Are Smartphones Causing Esotropia?

Brianne N. Hobbs, OD


June 23, 2016

Acute Acquired Comitant Esotropia Related to Excessive Smartphone Use

Lee HS, Park SW, Heo H
BMC Ophthalmol. 2016;16:37

The world has more than 2 billion smartphone users.[1] In the United States, 67% of teens own a smartphone, and they spend an average of 6.5 hours per day looking at their smartphone or tablet screens.[2] These are shocking statistics.

Amidst fears of damage from the blue light emitted by smartphones, eye care providers have taken notice of the potential adverse effects on vision by widespread smartphone use. Most recently, another potential impact of smartphone use has been suggested: esotropia.

Study Summary

A group of South Korean researchers investigated adolescents who developed acute acquired comitant esotropia. This study was a retrospective chart review of all adolescents examined in the Pediatric Ophthalmology and Strabismus Service of Chonnam National University Hospital between January 2009 and June 2014.

Visual acuity of 20/20 in each eye and no photographic evidence of strabismus prior to the acute onset of esotropia were two of the inclusion criteria. Initial inclusion criteria were met by 19 patients, seven of whom had acquired esotropia of a known etiology. The remaining 12 patients had no etiologic explanation for the acquired esotropia and had normal neurologic testing and imaging. Each of these 12 patients was classified as an excessive smartphone user per patient history. The study defined excessive smartphone use as 4 or more hours of smartphone use daily for 4 consecutive months as reported by the patient and parents. These 12 patients used a smartphone for an average of 6 hours per day.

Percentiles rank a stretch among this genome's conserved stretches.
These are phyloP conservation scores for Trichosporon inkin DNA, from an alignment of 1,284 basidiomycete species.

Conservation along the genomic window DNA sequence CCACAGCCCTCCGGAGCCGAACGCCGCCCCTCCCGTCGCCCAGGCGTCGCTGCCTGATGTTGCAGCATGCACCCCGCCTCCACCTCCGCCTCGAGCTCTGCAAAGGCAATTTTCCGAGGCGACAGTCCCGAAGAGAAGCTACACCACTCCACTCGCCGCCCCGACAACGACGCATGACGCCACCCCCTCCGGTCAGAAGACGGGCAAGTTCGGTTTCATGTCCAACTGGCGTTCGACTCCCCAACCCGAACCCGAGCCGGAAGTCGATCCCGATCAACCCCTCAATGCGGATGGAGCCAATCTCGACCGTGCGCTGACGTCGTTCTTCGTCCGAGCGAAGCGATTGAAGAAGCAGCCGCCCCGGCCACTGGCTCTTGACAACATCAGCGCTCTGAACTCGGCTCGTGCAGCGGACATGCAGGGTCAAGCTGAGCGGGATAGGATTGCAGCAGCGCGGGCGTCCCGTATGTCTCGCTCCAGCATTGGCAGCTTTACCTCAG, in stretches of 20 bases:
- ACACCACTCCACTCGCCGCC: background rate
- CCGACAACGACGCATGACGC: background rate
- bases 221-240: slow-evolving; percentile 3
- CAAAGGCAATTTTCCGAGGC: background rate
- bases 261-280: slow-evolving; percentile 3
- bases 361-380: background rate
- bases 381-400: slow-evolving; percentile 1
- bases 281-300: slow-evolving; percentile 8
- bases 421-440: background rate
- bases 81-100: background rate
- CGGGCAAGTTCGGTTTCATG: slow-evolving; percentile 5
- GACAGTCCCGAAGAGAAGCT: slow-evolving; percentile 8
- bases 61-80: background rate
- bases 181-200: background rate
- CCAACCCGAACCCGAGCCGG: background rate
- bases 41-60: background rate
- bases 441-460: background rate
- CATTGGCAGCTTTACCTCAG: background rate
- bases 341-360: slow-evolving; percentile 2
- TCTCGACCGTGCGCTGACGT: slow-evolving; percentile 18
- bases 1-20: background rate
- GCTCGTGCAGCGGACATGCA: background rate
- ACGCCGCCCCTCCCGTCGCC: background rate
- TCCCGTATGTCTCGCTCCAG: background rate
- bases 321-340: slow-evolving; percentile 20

The average age of the 12 patients was 13.33 years and ranged from 7 to 16 years. Eight patients were myopic and four patients were mildly hyperopic. The average initial esotropia was 27.75 prism diopters (PD) at distance and did not differ significantly at near. Although it was unclear how this intervention was achieved because the study was retrospective, the patients experienced an average reduction in esotropia of 10 PD after refraining from smartphone use for 1 month.

Strabismus surgery was recommended for five patients who had large residual angles of esodeviation (>15 PD) after smartphone restriction, and three of those patients underwent bilateral medial rectus recessions.


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